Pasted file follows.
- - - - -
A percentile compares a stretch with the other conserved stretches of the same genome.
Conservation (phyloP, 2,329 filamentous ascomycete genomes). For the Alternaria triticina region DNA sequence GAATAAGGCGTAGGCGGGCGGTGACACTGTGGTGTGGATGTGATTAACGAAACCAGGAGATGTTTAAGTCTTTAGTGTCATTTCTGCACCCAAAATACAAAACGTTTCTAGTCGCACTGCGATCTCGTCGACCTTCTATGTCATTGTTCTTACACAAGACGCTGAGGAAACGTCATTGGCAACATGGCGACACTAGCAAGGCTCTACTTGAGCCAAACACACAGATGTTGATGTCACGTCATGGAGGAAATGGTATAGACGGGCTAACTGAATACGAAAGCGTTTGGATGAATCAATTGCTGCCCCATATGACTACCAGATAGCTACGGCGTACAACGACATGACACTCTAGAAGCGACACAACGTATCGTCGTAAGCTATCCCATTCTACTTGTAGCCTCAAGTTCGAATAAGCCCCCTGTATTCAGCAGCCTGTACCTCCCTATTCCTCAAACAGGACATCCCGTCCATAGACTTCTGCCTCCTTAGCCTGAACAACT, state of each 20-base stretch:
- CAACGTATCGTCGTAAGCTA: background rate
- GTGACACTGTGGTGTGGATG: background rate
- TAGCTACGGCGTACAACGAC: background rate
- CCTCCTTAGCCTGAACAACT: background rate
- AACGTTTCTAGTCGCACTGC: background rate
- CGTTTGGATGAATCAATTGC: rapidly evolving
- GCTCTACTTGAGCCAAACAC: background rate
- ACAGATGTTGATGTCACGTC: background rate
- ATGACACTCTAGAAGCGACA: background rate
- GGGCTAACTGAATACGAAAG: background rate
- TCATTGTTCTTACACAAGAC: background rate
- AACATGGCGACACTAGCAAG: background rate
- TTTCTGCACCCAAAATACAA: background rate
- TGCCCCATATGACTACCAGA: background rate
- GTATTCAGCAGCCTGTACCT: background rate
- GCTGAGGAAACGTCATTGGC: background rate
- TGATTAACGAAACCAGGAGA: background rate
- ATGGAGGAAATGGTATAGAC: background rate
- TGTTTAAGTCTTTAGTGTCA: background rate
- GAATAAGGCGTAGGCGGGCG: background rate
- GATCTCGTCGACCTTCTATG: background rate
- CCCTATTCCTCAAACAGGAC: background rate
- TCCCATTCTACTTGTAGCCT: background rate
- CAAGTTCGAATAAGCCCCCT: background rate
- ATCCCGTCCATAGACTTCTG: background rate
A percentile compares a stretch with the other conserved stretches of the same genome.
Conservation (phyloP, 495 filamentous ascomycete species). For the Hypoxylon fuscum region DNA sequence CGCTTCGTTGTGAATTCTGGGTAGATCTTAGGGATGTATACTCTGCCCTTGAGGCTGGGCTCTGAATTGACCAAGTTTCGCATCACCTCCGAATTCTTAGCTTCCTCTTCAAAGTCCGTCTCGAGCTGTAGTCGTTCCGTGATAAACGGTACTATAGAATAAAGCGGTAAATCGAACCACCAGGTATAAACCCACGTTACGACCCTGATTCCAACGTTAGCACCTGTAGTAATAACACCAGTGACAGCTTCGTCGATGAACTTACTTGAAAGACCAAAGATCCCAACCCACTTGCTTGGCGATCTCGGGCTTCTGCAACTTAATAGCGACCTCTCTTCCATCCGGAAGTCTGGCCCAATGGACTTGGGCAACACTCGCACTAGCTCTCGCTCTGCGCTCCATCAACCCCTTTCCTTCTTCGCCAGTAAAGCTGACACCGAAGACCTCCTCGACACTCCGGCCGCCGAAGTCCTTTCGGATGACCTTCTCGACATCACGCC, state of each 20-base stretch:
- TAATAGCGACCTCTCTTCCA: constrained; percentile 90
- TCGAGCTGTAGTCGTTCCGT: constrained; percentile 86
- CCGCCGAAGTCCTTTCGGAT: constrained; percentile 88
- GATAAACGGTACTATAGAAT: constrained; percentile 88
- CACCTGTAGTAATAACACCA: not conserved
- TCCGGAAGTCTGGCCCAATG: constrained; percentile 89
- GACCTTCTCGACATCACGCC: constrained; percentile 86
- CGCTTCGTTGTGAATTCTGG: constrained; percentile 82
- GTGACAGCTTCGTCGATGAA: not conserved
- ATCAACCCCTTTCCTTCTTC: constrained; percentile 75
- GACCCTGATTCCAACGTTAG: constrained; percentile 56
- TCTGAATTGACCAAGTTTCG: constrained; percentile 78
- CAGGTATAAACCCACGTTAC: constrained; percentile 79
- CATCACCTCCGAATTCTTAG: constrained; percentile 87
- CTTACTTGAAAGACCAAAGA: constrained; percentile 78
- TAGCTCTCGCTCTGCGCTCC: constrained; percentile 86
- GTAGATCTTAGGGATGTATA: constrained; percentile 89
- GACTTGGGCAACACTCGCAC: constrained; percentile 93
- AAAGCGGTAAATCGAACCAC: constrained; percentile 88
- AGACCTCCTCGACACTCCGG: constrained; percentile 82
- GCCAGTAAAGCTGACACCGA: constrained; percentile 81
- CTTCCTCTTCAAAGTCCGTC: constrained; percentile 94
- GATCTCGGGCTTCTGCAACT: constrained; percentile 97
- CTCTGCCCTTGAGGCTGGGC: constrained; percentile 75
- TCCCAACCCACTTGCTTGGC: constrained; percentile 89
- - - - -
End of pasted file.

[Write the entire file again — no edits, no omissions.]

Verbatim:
A percentile compares a stretch with the other conserved stretches of the same genome.
Conservation (phyloP, 2,329 filamentous ascomycete genomes). For the Alternaria triticina region DNA sequence GAATAAGGCGTAGGCGGGCGGTGACACTGTGGTGTGGATGTGATTAACGAAACCAGGAGATGTTTAAGTCTTTAGTGTCATTTCTGCACCCAAAATACAAAACGTTTCTAGTCGCACTGCGATCTCGTCGACCTTCTATGTCATTGTTCTTACACAAGACGCTGAGGAAACGTCATTGGCAACATGGCGACACTAGCAAGGCTCTACTTGAGCCAAACACACAGATGTTGATGTCACGTCATGGAGGAAATGGTATAGACGGGCTAACTGAATACGAAAGCGTTTGGATGAATCAATTGCTGCCCCATATGACTACCAGATAGCTACGGCGTACAACGACATGACACTCTAGAAGCGACACAACGTATCGTCGTAAGCTATCCCATTCTACTTGTAGCCTCAAGTTCGAATAAGCCCCCTGTATTCAGCAGCCTGTACCTCCCTATTCCTCAAACAGGACATCCCGTCCATAGACTTCTGCCTCCTTAGCCTGAACAACT, state of each 20-base stretch:
- CAACGTATCGTCGTAAGCTA: background rate
- GTGACACTGTGGTGTGGATG: background rate
- TAGCTACGGCGTACAACGAC: background rate
- CCTCCTTAGCCTGAACAACT: background rate
- AACGTTTCTAGTCGCACTGC: background rate
- CGTTTGGATGAATCAATTGC: rapidly evolving
- GCTCTACTTGAGCCAAACAC: background rate
- ACAGATGTTGATGTCACGTC: background rate
- ATGACACTCTAGAAGCGACA: background rate
- GGGCTAACTGAATACGAAAG: background rate
- TCATTGTTCTTACACAAGAC: background rate
- AACATGGCGACACTAGCAAG: background rate
- TTTCTGCACCCAAAATACAA: background rate
- TGCCCCATATGACTACCAGA: background rate
- GTATTCAGCAGCCTGTACCT: background rate
- GCTGAGGAAACGTCATTGGC: background rate
- TGATTAACGAAACCAGGAGA: background rate
- ATGGAGGAAATGGTATAGAC: background rate
- TGTTTAAGTCTTTAGTGTCA: background rate
- GAATAAGGCGTAGGCGGGCG: background rate
- GATCTCGTCGACCTTCTATG: background rate
- CCCTATTCCTCAAACAGGAC: background rate
- TCCCATTCTACTTGTAGCCT: background rate
- CAAGTTCGAATAAGCCCCCT: background rate
- ATCCCGTCCATAGACTTCTG: background rate
A percentile compares a stretch with the other conserved stretches of the same genome.
Conservation (phyloP, 495 filamentous ascomycete species). For the Hypoxylon fuscum region DNA sequence CGCTTCGTTGTGAATTCTGGGTAGATCTTAGGGATGTATACTCTGCCCTTGAGGCTGGGCTCTGAATTGACCAAGTTTCGCATCACCTCCGAATTCTTAGCTTCCTCTTCAAAGTCCGTCTCGAGCTGTAGTCGTTCCGTGATAAACGGTACTATAGAATAAAGCGGTAAATCGAACCACCAGGTATAAACCCACGTTACGACCCTGATTCCAACGTTAGCACCTGTAGTAATAACACCAGTGACAGCTTCGTCGATGAACTTACTTGAAAGACCAAAGATCCCAACCCACTTGCTTGGCGATCTCGGGCTTCTGCAACTTAATAGCGACCTCTCTTCCATCCGGAAGTCTGGCCCAATGGACTTGGGCAACACTCGCACTAGCTCTCGCTCTGCGCTCCATCAACCCCTTTCCTTCTTCGCCAGTAAAGCTGACACCGAAGACCTCCTCGACACTCCGGCCGCCGAAGTCCTTTCGGATGACCTTCTCGACATCACGCC, state of each 20-base stretch:
- TAATAGCGACCTCTCTTCCA: constrained; percentile 90
- TCGAGCTGTAGTCGTTCCGT: constrained; percentile 86
- CCGCCGAAGTCCTTTCGGAT: constrained; percentile 88
- GATAAACGGTACTATAGAAT: constrained; percentile 88
- CACCTGTAGTAATAACACCA: not conserved
- TCCGGAAGTCTGGCCCAATG: constrained; percentile 89
- GACCTTCTCGACATCACGCC: constrained; percentile 86
- CGCTTCGTTGTGAATTCTGG: constrained; percentile 82
- GTGACAGCTTCGTCGATGAA: not conserved
- ATCAACCCCTTTCCTTCTTC: constrained; percentile 75
- GACCCTGATTCCAACGTTAG: constrained; percentile 56
- TCTGAATTGACCAAGTTTCG: constrained; percentile 78
- CAGGTATAAACCCACGTTAC: constrained; percentile 79
- CATCACCTCCGAATTCTTAG: constrained; percentile 87
- CTTACTTGAAAGACCAAAGA: constrained; percentile 78
- TAGCTCTCGCTCTGCGCTCC: constrained; percentile 86
- GTAGATCTTAGGGATGTATA: constrained; percentile 89
- GACTTGGGCAACACTCGCAC: constrained; percentile 93
- AAAGCGGTAAATCGAACCAC: constrained; percentile 88
- AGACCTCCTCGACACTCCGG: constrained; percentile 82
- GCCAGTAAAGCTGACACCGA: constrained; percentile 81
- CTTCCTCTTCAAAGTCCGTC: constrained; percentile 94
- GATCTCGGGCTTCTGCAACT: constrained; percentile 97
- CTCTGCCCTTGAGGCTGGGC: constrained; percentile 75
- TCCCAACCCACTTGCTTGGC: constrained; percentile 89